Whether innovating new tech under their brand name – think Mercedes entering the residential energy storage market – or partnering with like-minded brands to better serve consumers (as we’ve seen with Ford and Sunrun) diversification is key for meeting consumers ever-increasing needs, and financial stability for car brands.

Mo Morgan – Lead Strategist at Great State – describes new cross-market partnerships and innovations that are becoming a priority for automotive brands’ long-term strategies.

Mo Morgan

Why are cross-market partnerships becoming more important?

The automotive sector has long depended on a complex ecosystem of consumer brands and their suppliers. These relationships are for the most part B2B. Occasionally, drivers have been greeted by one prestige brand in support of another: be it BMW including Harmon Kardon audio systems, Ferraris developed with renowned design house, Pininfarina, or Land Rover paired with Barbour. In each case, affinity for each brand is intended to reinforce the other.

As the sector evolves to embrace electrification, automation and changes in consumer behaviour, new partnerships will emerge and become more visible. Rather than brands partnering for prestige on the forecourt, new partnerships will be just as much about functionality. The big tech brands are embracing this. For example, automotive giant Stellantis has partnered with tech giant Amazon. The former will build vans for delivery fleets, while the latter will provide in-car digital interfaces evolved from its existing tablets and voice interface.

For automotive, where are these opportunities greatest?

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Historically, automotive brands were top-of-mind for road-going vehicles, getting people and stuff from A to B. For many, the car became their default personal transportation. But the proliferation of car ownership has broad considerable drawbacks. Not only environmental impact but all high cost of fuel, insurance and parking.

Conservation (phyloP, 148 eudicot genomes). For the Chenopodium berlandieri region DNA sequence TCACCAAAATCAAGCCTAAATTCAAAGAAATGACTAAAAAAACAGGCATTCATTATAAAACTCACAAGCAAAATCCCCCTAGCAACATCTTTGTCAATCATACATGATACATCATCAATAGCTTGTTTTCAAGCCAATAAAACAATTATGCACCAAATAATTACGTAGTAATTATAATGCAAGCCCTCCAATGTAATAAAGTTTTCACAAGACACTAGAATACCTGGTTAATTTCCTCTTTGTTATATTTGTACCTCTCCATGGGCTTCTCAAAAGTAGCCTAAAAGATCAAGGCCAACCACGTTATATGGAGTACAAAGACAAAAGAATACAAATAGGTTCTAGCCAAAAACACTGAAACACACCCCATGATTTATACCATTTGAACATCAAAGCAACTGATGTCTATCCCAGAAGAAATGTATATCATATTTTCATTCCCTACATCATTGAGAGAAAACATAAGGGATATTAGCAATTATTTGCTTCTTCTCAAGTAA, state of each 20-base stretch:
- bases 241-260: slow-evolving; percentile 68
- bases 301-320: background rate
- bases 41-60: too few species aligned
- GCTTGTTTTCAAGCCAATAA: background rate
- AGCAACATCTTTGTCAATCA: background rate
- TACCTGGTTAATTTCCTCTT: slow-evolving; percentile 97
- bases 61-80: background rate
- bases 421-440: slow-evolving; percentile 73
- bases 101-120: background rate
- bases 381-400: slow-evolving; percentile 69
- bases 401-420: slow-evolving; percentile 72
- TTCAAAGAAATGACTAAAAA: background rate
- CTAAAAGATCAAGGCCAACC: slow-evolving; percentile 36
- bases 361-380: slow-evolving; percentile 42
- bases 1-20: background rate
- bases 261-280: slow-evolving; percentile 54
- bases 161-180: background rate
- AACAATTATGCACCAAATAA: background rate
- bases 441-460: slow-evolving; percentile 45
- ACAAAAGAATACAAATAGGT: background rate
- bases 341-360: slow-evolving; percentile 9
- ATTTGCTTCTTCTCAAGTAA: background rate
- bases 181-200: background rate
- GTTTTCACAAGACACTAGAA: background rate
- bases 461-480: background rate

As these factors have increased, there’s a sense that consumers are considering their transport options. Some have found hybrid or all-electric vehicle ownership suits them better. Others might be replacing their vehicles less frequently. And as urban driving is disincentivised, many are more conscious of the spectrum of transport options available to them.

That said, electric vehicles can (and autonomous vehicles may) offer more than transportation alone. An electric car could be thought of as a battery on wheels, capable of fetching energy from somewhere cheaper than the domestic supply. These are also smart devices, equivalent to other connected consumer tech in common use.

Can you give us some good examples?

Partnerships to embrace change in the automotive sector are many and varied. To provide utility beyond Apple Carplay and Android Auto, firms with a common interest in consumer mobility are teaming up. While Stellantis brands such as Jeep, Fiat and Peugeot will get the Amazon Appstore on the dashboard, Ford owners can access the Play Store thanks to a partnership with Google.

Honda and Sony have joined forces to create a car platform to support models to be released under both brands. The Chinese bus manufacturer Yutong partnered with ABB, a maker of charging infrastructure, to build the zero-emission transport infrastructure for the Qatar World Cup, including the world’s largest e-bus depot. Audi is working on a research project with electrical manufacturer Hager to explore bi-directional charging: domestic systems that can charge the car and also use the car to charge the home.

In the background, tech giants that power the digital economy are keen to diversify away from mobile, so are already heavily involved in automotive – chip giants including Qualcomm and NVIDIA, and the major cloud platforms from Microsoft, Google and Amazon. Big tech is also looking towards connectedness and autonomy. Since 2017, Google, Amazon, Microsoft, and Apple have acquired or invested in 17 connected or autonomous vehicle companies.

How is connected mobility pushing car manufacturers into the services space and how does this change the automotive landscape?

Our relationship with consumer technology and digital services is blurrier than with cars. iPhone users do not think of themselves as ‘phoners’. Social media users do not consider themselves ‘owners’. So as the digital-enabled service culture proliferates, so consumers may feel differently about being a car owner, driver or bike rider.